Arterial transcranial doppler measurement
Middle cerebral artery pulsatility index had no correlation (p = 0.06) with intracranial pressure and was not independent parameter of death (p = 0.095). The results of the study were consistent with the clinical studies [5, 17] but not consistent with case report . The possible justification is that in physiological parameters may affect pulsatility index  while intracranial pressure is independent parameter . Even, intracranial pressure is a dynamic dimension that changes rapidly with time  and it is unclear whether or how pulsatility index would change. Pulsatility index is not a reliable predictor of intracranial pressure.
Ultrasound versus invasive intracranial pressure measurement
During the study, besides the invasive intracranial pressure measurement method, optic nerve sheath diameter and arterial and venous transcranial Doppler measurements were performed for all patients who required measurements of intracranial pressure. Invasive intracranial pressure measurement devices are ‘gold standard’ modalities  but due to the lack of neurosurgeons and/or contraindications, it is not always feasible [5, 19]. Arterial and venous transcranial ultrasound is fast and does not require specific dedicated hardware . Ultrasonography device is available in the intensive care unit too . Ultrasonography equipment is a hands-free tool for patients who need to measure intracranial pressure.
Several limitations of the study have reported for examples, different types of brain injury patients were enrolled. Type of brain injury also has an effect on mortality. Effects of type of brain injury on mortality is not evaluated in multivariate analysis. There is a need for specialized training for image analysis of ultrasound. The threshold values for intracranial pressure and optic nerve sheath diameter are not well-defined for brain injuries . Unlike an invasive method, ultra-sound has inter-and intra-observer variabilities.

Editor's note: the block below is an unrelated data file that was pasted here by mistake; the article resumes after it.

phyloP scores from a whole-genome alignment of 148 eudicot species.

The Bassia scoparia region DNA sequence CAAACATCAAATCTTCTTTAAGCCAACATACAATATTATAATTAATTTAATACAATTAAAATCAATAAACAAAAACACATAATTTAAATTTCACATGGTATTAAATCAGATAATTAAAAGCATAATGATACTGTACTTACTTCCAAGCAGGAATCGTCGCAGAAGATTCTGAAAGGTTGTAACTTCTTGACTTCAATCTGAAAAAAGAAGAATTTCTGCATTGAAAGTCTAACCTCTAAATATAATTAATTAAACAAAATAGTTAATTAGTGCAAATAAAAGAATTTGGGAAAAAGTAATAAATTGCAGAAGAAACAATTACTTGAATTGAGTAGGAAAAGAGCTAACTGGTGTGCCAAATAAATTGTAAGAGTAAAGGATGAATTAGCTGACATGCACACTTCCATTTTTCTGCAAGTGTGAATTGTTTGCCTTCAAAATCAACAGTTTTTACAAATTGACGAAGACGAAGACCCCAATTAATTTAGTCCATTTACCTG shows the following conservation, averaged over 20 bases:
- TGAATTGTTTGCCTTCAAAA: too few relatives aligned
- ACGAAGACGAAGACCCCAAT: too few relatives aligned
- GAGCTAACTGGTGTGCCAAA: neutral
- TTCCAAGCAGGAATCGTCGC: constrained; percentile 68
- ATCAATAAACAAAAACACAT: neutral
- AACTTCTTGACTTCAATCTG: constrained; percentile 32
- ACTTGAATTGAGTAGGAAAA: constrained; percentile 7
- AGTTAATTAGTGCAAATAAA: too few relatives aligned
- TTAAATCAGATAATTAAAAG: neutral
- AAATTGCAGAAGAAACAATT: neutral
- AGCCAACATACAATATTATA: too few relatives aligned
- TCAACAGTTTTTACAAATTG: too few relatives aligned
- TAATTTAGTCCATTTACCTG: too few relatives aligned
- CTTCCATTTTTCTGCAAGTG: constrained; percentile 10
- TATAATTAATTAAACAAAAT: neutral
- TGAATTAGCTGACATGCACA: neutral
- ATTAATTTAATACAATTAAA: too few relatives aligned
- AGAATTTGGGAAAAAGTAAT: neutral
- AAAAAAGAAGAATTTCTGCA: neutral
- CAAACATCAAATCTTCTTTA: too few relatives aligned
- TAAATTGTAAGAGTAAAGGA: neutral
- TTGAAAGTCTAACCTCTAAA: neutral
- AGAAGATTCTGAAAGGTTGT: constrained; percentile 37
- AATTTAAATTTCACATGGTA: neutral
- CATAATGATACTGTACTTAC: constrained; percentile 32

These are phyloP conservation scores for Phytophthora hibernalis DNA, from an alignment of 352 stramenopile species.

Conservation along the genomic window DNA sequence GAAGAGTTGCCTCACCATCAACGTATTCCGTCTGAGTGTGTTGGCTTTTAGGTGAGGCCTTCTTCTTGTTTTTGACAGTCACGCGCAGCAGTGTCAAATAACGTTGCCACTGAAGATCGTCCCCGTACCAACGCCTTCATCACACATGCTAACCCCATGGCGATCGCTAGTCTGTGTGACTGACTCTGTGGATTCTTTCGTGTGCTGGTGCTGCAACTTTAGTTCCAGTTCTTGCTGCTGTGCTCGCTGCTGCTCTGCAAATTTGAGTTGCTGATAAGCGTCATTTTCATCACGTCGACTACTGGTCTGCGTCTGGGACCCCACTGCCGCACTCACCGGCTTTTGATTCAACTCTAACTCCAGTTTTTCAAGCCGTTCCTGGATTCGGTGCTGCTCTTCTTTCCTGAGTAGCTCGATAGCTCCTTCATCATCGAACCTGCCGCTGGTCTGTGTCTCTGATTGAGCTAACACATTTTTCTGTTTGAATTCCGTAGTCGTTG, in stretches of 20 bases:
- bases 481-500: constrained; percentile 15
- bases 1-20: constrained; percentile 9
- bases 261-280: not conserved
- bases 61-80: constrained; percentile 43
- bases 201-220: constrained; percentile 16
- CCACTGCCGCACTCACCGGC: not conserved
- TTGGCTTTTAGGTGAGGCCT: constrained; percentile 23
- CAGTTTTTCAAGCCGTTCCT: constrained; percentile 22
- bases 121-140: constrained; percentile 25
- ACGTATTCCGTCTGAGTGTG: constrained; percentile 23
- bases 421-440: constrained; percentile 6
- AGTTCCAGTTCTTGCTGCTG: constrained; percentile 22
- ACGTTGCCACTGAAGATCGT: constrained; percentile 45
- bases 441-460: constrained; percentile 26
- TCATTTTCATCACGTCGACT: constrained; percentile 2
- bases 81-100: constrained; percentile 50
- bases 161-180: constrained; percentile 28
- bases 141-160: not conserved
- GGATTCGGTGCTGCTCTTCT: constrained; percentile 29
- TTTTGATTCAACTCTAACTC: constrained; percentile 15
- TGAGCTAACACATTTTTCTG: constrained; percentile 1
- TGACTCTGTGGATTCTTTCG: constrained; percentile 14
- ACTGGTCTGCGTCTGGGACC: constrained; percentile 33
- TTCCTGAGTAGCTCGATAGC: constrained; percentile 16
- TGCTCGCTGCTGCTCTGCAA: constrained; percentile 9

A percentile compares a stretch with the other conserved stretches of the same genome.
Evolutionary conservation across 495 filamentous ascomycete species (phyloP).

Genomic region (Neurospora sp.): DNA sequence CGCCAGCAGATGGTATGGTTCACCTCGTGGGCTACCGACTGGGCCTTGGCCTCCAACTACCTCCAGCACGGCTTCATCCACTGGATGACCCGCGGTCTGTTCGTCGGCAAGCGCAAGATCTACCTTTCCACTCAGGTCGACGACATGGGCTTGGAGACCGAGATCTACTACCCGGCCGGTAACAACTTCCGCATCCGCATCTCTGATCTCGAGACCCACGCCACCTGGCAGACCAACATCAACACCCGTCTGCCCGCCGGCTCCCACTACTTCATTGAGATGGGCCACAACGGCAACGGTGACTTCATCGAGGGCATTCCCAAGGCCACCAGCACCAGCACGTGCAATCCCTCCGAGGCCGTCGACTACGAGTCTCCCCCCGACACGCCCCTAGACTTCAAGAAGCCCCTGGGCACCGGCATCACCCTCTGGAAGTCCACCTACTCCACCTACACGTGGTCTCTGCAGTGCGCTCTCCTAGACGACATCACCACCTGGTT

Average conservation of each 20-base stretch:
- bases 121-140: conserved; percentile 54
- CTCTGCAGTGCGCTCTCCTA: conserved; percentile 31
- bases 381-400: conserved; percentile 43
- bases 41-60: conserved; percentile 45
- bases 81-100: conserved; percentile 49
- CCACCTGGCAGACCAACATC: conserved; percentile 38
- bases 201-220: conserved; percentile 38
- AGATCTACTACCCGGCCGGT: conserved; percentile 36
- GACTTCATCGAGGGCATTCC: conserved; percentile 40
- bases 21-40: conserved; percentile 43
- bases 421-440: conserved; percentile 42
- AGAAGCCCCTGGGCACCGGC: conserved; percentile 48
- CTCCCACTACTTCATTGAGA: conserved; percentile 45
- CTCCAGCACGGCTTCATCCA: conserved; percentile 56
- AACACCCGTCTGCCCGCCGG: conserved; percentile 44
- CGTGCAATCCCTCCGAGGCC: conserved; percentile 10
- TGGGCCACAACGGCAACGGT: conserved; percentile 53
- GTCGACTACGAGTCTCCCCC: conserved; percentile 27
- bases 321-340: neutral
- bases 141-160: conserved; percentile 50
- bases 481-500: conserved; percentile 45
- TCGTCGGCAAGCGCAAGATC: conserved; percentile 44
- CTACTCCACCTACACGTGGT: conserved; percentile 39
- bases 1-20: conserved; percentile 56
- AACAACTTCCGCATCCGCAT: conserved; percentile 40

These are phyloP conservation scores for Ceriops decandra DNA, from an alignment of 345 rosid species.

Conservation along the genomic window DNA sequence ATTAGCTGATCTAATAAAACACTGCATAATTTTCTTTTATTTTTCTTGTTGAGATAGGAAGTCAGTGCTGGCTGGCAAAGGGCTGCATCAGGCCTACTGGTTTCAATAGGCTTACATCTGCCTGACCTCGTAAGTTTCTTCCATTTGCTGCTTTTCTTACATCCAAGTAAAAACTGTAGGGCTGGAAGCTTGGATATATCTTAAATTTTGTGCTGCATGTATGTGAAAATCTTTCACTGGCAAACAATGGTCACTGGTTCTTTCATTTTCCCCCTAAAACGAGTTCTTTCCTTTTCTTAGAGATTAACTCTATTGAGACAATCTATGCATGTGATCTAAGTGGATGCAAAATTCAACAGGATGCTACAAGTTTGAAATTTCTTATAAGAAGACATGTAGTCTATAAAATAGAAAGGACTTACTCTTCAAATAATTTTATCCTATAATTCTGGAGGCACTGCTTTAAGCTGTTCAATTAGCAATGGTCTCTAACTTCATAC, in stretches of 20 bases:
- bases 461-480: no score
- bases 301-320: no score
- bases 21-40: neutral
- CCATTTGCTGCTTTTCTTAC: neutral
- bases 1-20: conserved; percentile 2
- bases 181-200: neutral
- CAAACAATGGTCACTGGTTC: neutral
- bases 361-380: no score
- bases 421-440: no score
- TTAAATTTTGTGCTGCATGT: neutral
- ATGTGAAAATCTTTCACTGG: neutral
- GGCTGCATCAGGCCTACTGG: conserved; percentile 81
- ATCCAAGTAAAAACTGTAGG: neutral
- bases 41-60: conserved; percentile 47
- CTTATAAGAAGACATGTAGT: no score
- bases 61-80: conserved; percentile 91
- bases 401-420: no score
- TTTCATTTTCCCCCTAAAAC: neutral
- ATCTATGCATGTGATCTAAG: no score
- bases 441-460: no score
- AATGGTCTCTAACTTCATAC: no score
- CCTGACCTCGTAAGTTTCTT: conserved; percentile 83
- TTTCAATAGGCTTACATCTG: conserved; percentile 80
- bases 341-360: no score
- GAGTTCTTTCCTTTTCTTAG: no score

Non-invasively measured straight sinus flow velocities, middle cerebral artery flow velocities, and optic nerve sheath diameter were correlated with invasively measured intracranial pressure. Optic nerve sheath diameter and intracranial pressure were independent parameters for mortality. Ultrasound measurement can be successfully used instead of invasive intracranial pressure measurement method in patients with brain injury. The large human trial is recommended to validate non-invasive techniques.
Availability of data and materials
The datasets used and analyzed during the current study available from the corresponding author on reasonable request.
Diastolic flow velocity
Mean flow velocity
Systolic flow velocity
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Authors are thankful to all medical and non-medical staff of the Beijing Luhe Hospital, Affiliated to Capital Medical University, Beijing, China.
Ethics approval and consent to participate
The protocol of the study (BLH/CMU/CL/25/17 dated 2 February 2017) had been approved by the Beijing Luhe Hospital human ethics committee. An informed consent form had been signed by all participating patients or patient caretakers regarding imaging modalities, clinical examination, invasive intracranial pressure measurement, and anesthesia. The study had adhered to the law of China, the strengthening the reporting of observational studies in epidemiology (STROBE) statement, and Declaration of Helsinki (V2008).
Consent for publication
An informed consent form had been signed by all participating patients or patient caretakers regarding the publication of the study in all formats of publication house including personal data of patients irrespective of time and language.
The authors declared that they have no competing interest or any the other competing interest regarding results and/or discussion reported in the research.
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Cite this article
Zhou, J., Li, J., Ye, T. et al. Ultrasound measurements versus invasive intracranial pressure measurement method in patients with brain injury: a retrospective study. BMC Med Imaging 19, 53 (2019). https://doi.org/10.1186/s12880-019-0354-0
- Blood flow velocities
- Brain injury
- Intracranial pressure
- Optic nerve sheath diameter
- Pulsatility index